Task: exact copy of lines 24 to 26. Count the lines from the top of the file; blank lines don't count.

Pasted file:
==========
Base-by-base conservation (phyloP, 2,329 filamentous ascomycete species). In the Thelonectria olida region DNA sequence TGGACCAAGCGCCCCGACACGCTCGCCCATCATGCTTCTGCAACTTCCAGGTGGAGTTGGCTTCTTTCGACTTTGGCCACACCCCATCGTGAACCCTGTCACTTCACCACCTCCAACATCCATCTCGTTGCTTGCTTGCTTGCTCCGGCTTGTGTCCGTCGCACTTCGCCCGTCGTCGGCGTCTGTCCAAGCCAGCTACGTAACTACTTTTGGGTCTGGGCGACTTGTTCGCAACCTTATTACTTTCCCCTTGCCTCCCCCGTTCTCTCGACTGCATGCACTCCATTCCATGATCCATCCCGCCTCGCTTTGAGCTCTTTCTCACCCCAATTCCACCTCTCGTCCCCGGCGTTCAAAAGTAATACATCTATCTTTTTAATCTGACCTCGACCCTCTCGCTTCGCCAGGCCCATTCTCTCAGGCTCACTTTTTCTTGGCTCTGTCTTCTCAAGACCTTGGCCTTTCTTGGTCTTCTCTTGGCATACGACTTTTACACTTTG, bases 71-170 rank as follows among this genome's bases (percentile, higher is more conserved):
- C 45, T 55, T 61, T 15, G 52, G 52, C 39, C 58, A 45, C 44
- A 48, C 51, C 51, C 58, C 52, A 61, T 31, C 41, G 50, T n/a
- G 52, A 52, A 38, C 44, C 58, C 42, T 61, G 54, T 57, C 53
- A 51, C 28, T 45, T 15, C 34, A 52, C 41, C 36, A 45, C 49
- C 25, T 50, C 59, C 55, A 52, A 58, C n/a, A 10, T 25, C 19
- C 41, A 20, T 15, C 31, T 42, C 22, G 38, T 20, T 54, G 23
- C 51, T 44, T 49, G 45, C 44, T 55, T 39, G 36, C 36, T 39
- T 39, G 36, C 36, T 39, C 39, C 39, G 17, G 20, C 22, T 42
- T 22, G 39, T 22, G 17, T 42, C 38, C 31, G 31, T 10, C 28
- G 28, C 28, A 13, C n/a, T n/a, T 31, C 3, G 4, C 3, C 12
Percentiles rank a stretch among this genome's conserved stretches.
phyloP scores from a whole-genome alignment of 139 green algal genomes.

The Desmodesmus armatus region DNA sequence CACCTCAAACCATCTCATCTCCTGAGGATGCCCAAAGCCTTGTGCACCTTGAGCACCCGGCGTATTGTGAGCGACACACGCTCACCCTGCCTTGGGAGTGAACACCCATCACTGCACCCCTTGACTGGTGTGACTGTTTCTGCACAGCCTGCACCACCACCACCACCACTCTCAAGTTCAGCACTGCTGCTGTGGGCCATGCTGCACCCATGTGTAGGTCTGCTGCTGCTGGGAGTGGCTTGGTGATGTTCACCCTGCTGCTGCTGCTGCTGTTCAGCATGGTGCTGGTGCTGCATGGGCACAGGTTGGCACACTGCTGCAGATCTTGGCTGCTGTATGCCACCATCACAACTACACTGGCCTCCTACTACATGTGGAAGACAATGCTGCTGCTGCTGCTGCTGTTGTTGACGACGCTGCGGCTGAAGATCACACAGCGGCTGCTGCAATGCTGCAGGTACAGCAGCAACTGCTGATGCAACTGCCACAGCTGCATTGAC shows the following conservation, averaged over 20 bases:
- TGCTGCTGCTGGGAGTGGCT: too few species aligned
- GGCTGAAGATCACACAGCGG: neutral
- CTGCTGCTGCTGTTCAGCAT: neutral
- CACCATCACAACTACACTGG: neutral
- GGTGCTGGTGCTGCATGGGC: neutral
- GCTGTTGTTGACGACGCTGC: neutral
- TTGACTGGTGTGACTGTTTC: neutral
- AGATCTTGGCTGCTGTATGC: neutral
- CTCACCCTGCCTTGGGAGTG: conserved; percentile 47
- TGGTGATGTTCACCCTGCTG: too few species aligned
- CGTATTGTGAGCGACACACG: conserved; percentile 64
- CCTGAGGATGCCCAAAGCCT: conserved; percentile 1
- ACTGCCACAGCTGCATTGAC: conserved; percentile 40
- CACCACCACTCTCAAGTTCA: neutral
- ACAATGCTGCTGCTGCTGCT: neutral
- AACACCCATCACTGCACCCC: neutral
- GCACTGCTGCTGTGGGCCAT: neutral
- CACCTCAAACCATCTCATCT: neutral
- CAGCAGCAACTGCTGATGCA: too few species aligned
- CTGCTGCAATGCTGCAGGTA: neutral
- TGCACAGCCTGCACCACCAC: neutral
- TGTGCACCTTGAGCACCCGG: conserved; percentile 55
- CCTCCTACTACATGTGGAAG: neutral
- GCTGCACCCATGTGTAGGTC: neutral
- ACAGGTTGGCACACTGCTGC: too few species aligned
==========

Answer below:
- TGGTGATGTTCACCCTGCTG: too few species aligned
- CGTATTGTGAGCGACACACG: conserved; percentile 64
- CCTGAGGATGCCCAAAGCCT: conserved; percentile 1